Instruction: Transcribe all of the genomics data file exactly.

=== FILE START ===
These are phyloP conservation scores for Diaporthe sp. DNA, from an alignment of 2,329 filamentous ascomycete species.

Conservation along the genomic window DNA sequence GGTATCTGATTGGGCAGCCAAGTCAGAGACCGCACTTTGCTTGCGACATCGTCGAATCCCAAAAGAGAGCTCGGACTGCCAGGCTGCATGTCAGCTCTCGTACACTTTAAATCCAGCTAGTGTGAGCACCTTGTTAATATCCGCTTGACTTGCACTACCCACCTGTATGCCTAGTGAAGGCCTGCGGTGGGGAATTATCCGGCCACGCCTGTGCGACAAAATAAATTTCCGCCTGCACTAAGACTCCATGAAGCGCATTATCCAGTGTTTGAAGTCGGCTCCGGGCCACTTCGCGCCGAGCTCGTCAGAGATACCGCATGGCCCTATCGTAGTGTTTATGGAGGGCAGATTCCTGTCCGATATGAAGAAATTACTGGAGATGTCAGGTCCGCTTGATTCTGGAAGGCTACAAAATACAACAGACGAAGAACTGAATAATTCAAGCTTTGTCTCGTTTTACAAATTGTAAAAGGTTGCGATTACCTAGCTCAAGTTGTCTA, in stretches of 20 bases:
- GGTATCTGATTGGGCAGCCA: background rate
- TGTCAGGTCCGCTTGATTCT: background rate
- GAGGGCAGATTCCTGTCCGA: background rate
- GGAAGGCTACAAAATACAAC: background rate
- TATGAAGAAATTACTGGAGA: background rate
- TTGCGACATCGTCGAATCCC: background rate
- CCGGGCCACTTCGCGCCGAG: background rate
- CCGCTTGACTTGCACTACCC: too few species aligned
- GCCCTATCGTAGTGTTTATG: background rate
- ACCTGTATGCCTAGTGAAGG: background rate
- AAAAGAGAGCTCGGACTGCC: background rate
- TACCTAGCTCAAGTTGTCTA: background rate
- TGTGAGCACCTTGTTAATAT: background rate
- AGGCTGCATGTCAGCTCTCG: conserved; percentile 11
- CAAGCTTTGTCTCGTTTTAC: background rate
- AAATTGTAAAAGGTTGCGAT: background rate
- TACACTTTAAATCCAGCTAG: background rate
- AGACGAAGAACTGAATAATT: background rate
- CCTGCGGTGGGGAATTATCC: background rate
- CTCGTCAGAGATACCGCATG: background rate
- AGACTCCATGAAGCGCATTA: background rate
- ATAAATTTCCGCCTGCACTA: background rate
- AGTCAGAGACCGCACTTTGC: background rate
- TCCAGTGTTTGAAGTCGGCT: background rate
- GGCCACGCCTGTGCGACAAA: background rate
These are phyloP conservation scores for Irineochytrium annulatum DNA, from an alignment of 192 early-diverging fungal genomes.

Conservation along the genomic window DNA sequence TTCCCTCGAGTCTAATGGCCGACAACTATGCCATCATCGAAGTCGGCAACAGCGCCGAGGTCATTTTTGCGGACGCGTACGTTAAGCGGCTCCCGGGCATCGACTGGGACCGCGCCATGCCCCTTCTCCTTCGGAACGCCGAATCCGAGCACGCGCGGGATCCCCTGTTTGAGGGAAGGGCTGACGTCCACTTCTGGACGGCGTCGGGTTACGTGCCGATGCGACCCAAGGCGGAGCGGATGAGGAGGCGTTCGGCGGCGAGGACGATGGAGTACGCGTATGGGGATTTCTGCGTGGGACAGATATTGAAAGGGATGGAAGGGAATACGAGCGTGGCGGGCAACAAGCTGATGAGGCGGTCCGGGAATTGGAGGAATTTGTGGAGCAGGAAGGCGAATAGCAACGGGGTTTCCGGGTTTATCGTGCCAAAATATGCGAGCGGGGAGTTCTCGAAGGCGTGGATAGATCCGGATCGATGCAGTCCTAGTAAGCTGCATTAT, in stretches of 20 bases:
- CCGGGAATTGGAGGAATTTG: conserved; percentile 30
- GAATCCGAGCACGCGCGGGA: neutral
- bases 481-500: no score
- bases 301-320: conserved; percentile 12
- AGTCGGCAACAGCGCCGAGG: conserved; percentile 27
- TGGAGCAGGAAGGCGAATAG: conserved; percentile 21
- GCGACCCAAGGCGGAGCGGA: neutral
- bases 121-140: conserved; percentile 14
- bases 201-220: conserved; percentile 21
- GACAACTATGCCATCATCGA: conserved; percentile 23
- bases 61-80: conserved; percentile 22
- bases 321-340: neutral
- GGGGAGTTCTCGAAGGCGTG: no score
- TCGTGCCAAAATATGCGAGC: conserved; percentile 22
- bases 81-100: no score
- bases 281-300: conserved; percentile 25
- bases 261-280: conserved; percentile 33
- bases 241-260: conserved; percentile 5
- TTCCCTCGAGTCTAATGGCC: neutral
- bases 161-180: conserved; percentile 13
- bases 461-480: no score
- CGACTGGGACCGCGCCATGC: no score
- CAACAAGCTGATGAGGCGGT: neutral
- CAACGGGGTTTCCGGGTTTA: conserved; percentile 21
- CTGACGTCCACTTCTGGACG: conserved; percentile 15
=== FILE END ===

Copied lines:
These are phyloP conservation scores for Diaporthe sp. DNA, from an alignment of 2,329 filamentous ascomycete species.

Conservation along the genomic window DNA sequence GGTATCTGATTGGGCAGCCAAGTCAGAGACCGCACTTTGCTTGCGACATCGTCGAATCCCAAAAGAGAGCTCGGACTGCCAGGCTGCATGTCAGCTCTCGTACACTTTAAATCCAGCTAGTGTGAGCACCTTGTTAATATCCGCTTGACTTGCACTACCCACCTGTATGCCTAGTGAAGGCCTGCGGTGGGGAATTATCCGGCCACGCCTGTGCGACAAAATAAATTTCCGCCTGCACTAAGACTCCATGAAGCGCATTATCCAGTGTTTGAAGTCGGCTCCGGGCCACTTCGCGCCGAGCTCGTCAGAGATACCGCATGGCCCTATCGTAGTGTTTATGGAGGGCAGATTCCTGTCCGATATGAAGAAATTACTGGAGATGTCAGGTCCGCTTGATTCTGGAAGGCTACAAAATACAACAGACGAAGAACTGAATAATTCAAGCTTTGTCTCGTTTTACAAATTGTAAAAGGTTGCGATTACCTAGCTCAAGTTGTCTA, in stretches of 20 bases:
- GGTATCTGATTGGGCAGCCA: background rate
- TGTCAGGTCCGCTTGATTCT: background rate
- GAGGGCAGATTCCTGTCCGA: background rate
- GGAAGGCTACAAAATACAAC: background rate
- TATGAAGAAATTACTGGAGA: background rate
- TTGCGACATCGTCGAATCCC: background rate
- CCGGGCCACTTCGCGCCGAG: background rate
- CCGCTTGACTTGCACTACCC: too few species aligned
- GCCCTATCGTAGTGTTTATG: background rate
- ACCTGTATGCCTAGTGAAGG: background rate
- AAAAGAGAGCTCGGACTGCC: background rate
- TACCTAGCTCAAGTTGTCTA: background rate
- TGTGAGCACCTTGTTAATAT: background rate
- AGGCTGCATGTCAGCTCTCG: conserved; percentile 11
- CAAGCTTTGTCTCGTTTTAC: background rate
- AAATTGTAAAAGGTTGCGAT: background rate
- TACACTTTAAATCCAGCTAG: background rate
- AGACGAAGAACTGAATAATT: background rate
- CCTGCGGTGGGGAATTATCC: background rate
- CTCGTCAGAGATACCGCATG: background rate
- AGACTCCATGAAGCGCATTA: background rate
- ATAAATTTCCGCCTGCACTA: background rate
- AGTCAGAGACCGCACTTTGC: background rate
- TCCAGTGTTTGAAGTCGGCT: background rate
- GGCCACGCCTGTGCGACAAA: background rate
These are phyloP conservation scores for Irineochytrium annulatum DNA, from an alignment of 192 early-diverging fungal genomes.

Conservation along the genomic window DNA sequence TTCCCTCGAGTCTAATGGCCGACAACTATGCCATCATCGAAGTCGGCAACAGCGCCGAGGTCATTTTTGCGGACGCGTACGTTAAGCGGCTCCCGGGCATCGACTGGGACCGCGCCATGCCCCTTCTCCTTCGGAACGCCGAATCCGAGCACGCGCGGGATCCCCTGTTTGAGGGAAGGGCTGACGTCCACTTCTGGACGGCGTCGGGTTACGTGCCGATGCGACCCAAGGCGGAGCGGATGAGGAGGCGTTCGGCGGCGAGGACGATGGAGTACGCGTATGGGGATTTCTGCGTGGGACAGATATTGAAAGGGATGGAAGGGAATACGAGCGTGGCGGGCAACAAGCTGATGAGGCGGTCCGGGAATTGGAGGAATTTGTGGAGCAGGAAGGCGAATAGCAACGGGGTTTCCGGGTTTATCGTGCCAAAATATGCGAGCGGGGAGTTCTCGAAGGCGTGGATAGATCCGGATCGATGCAGTCCTAGTAAGCTGCATTAT, in stretches of 20 bases:
- CCGGGAATTGGAGGAATTTG: conserved; percentile 30
- GAATCCGAGCACGCGCGGGA: neutral
- bases 481-500: no score
- bases 301-320: conserved; percentile 12
- AGTCGGCAACAGCGCCGAGG: conserved; percentile 27
- TGGAGCAGGAAGGCGAATAG: conserved; percentile 21
- GCGACCCAAGGCGGAGCGGA: neutral
- bases 121-140: conserved; percentile 14
- bases 201-220: conserved; percentile 21
- GACAACTATGCCATCATCGA: conserved; percentile 23
- bases 61-80: conserved; percentile 22
- bases 321-340: neutral
- GGGGAGTTCTCGAAGGCGTG: no score
- TCGTGCCAAAATATGCGAGC: conserved; percentile 22
- bases 81-100: no score
- bases 281-300: conserved; percentile 25
- bases 261-280: conserved; percentile 33
- bases 241-260: conserved; percentile 5
- TTCCCTCGAGTCTAATGGCC: neutral
- bases 161-180: conserved; percentile 13
- bases 461-480: no score
- CGACTGGGACCGCGCCATGC: no score
- CAACAAGCTGATGAGGCGGT: neutral
- CAACGGGGTTTCCGGGTTTA: conserved; percentile 21
- CTGACGTCCACTTCTGGACG: conserved; percentile 15